Country: Spain Language: Spanish Currency: Euro (€)
Granada’s reputation as a 'must visit' destination for visitors to Spain is well deserved. It is filled with intriguing history and rich culture. Set at the foot of the Sierra Nevada mountains, the city’s rich tapestry of history makes it a sight to behold. The city retains strong influences of Moorish architecture, most notably evident at Generalife and the Nasrid Palaces at Alhambra. You cannot leave the city without also visiting the extraordinary cathedral built in the early 1500s, after the city was taken by the Catholic Monarchs in 1492. A rewarding walk through history will leave you feeling enriched and enlightened.
CTW Must See
Alhambra is a fortress and palace complex that sits at the top of a rocky hill in Granada. It is made up of numerous parts, including The Nasrid Palaces, La Alcazaba, Generalife and The Palace of Charles V. In 889 AD, it was a small fortress which became abandoned. In the middle of the 13th century, when the Nasrid dynasty was established, the Moorish Emirate of Granada built a palace there. For three centuries, Alhambra became a citadel ruled by 23 emirs. It was divided into military and court areas. The Nasrid Palaces are some of Europe’s most reputable Islamic buildings. The premises combine three palaces; The Mexuar, The Comares and the Palace of the Lions. Each palace was decorated differently and served different purposes. The Palace of Charles V, on the other hand, was built after the city was taken by the Catholic Monarchs in 1492. Construction of the Palace of Charles V commenced in the 1530s, but the kings lost interest, primarily due to the fact that the Court was fully established in Madrid. Monarchy never resided there and the roof was not finished until 1927 when the building was finally completed.
There are a few options to choose from when it comes to tickets for Alhambra. If you wish to visit the Nasrid Palaces, you must purchase your tickets in advance as they only sell an allocated number per day. Also, even if you have a ticket, you may still have to wait in a long line to enter the palaces. If you do not wish to visit the interior of the Nasrid Palaces, then you can purchase a ticket to visit the gardens and grounds of Alhambra. This will give you access to the Generalife, the Alcabaza, and the rest of the Alhambra grounds. Garden tickets are available throughout the day and at night.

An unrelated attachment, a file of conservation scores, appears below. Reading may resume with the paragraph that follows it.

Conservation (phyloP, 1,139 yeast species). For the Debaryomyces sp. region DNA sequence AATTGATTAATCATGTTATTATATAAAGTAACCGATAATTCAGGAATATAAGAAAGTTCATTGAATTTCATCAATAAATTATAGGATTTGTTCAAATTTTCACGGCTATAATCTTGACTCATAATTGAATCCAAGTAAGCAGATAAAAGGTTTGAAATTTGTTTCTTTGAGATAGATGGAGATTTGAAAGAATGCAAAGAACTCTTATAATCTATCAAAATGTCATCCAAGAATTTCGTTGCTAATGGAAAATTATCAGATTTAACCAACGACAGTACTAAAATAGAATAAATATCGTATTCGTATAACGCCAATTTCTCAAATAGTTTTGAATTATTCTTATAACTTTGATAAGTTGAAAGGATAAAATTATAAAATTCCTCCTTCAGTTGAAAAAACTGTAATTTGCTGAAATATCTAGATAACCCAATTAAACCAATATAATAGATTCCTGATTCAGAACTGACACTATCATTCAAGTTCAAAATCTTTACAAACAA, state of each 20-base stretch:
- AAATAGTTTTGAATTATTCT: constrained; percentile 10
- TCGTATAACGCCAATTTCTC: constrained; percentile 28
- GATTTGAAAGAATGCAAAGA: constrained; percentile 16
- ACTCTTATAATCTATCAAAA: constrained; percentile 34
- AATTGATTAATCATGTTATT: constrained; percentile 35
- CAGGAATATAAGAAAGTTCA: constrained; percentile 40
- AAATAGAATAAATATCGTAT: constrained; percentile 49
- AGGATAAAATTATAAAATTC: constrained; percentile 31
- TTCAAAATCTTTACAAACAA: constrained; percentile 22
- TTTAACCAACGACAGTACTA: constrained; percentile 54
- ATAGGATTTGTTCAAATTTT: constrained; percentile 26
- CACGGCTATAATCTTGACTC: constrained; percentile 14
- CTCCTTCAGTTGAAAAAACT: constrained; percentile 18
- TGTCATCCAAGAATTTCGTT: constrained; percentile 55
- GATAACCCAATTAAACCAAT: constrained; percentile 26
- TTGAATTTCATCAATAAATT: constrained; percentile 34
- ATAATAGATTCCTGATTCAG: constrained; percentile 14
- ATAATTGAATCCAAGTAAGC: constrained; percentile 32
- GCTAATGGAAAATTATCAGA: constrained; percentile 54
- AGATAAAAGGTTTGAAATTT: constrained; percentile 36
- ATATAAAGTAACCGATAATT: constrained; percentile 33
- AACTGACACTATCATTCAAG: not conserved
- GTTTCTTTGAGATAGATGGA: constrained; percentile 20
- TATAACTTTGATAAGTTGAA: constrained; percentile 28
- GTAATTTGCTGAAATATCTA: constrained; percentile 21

The Alcazaba was built in the mid-13th century, making it the oldest part of the Alhambra. It sits at the edge of the hill, combining rich history with stunning views of Granada. The Alcazaba served as the royal residence until the palaces were finished. After that, the Alcazaba was used for military purposes. In subsequent Christian times, it was used as a state prison, before it was abandoned until the 20th century, when restoration works were undertaken.
The Generalife, built in the 13th century, served as the summer palace for the Nasrid rulers of the Emirate of Granada. The Generalife was renovated in the early 20th century, creating an almost entirely new facade. It is filled with beautiful gardens, known to be some of the oldest remaining Moorish gardens. Enjoy a peaceful walk through the colorful gardens; admire the water baths; and the detailed carvings along the way. After you walk through the gardens at Generalife, you can follow signs that will lead you to The Alcazaba and The Nasrid Palaces.
Mirador San Nicolas
Marador San Nicolas is a lookout that provides magnificent views of Alhambra. The walk up is quite long and steep, but the views from the top are rewarding. At the lookout, you will likely find gypsies selling various types of handicrafts, flamenco performers, and tourists snapping photos of the Alhambra across the valley.
Granada Cathedral & Royal Chapel
Construction of the Granada Cathedral commenced after the overthrow of Granada’s Muslim rulers in 1492. It is the 4th largest cathedral in the world! The incredible facades, the pristine white interior, the grand altar, and the Royal Chapel are magnificent. A ticket is required to visit the cathedral, but this includes an audioguide. The Royal Chapel, located next to the cathedral is the burial place of the Catholic Monarchs, Isabella and Ferdinand, who commissioned the stunning cathedral to be built.
The Madrasah of Granada
This mosque school was founded in 1349. It is located near the Granada Cathedral, which was originally the site of the main Mosque. It served as a school until the 1500s, at which point the Muslim rulers of Granada surrendered to the Catholic Monarchs. The Madrasah fell into disuse until the 20th century when the city brought it back. It is now part of the University of Granada.
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